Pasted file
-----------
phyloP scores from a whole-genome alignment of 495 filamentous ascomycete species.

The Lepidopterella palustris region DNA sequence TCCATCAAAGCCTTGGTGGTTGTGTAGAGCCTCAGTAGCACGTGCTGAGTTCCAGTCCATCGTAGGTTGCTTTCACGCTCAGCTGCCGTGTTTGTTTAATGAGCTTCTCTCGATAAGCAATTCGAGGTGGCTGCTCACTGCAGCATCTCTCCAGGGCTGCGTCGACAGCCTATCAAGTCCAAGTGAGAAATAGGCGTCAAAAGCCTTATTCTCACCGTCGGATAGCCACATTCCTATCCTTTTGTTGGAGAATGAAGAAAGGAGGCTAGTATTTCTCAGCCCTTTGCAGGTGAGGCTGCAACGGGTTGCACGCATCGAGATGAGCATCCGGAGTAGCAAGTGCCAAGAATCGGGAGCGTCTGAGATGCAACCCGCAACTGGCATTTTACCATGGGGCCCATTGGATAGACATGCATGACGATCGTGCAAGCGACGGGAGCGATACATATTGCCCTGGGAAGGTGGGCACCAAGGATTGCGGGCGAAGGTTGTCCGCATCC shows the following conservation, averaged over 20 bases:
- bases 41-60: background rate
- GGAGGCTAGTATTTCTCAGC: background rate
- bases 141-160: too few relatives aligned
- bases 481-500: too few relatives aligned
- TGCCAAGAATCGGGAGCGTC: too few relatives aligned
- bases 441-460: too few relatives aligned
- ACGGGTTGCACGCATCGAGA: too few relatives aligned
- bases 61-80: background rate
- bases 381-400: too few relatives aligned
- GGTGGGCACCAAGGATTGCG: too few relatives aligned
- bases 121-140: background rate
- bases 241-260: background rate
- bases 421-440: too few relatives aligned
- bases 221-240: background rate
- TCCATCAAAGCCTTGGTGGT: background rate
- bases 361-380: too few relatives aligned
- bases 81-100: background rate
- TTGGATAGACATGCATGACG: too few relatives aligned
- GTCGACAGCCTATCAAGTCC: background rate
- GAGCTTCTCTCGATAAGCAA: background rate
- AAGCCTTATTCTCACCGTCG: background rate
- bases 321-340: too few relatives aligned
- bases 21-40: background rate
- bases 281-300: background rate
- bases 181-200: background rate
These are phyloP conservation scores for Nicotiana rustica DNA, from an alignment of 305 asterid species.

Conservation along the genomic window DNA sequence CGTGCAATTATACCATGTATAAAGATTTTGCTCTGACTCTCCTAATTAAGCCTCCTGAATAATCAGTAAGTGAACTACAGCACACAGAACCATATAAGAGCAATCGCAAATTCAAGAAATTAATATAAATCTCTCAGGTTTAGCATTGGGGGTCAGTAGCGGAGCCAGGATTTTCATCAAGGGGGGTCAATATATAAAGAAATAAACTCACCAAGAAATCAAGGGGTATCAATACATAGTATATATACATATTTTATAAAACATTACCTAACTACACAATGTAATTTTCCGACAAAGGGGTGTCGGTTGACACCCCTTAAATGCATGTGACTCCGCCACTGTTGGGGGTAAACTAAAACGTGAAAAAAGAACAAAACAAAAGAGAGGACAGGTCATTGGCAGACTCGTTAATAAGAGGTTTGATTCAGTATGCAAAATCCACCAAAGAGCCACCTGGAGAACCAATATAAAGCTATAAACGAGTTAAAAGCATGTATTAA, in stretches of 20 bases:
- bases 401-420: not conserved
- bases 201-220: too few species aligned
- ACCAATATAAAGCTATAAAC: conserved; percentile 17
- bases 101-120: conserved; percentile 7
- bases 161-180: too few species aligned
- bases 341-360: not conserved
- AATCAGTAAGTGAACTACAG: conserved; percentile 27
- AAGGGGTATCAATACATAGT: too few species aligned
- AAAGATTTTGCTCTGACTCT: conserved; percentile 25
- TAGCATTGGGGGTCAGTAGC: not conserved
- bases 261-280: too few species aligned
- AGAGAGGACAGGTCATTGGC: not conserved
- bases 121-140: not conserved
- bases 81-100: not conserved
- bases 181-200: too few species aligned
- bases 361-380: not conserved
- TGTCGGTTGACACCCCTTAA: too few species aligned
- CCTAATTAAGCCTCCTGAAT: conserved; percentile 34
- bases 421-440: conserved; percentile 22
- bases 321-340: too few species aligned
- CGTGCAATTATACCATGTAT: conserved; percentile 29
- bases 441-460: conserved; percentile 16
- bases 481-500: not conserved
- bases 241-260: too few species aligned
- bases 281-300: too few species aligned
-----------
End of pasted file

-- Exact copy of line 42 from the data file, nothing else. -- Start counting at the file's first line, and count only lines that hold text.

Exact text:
- bases 121-140: not conserved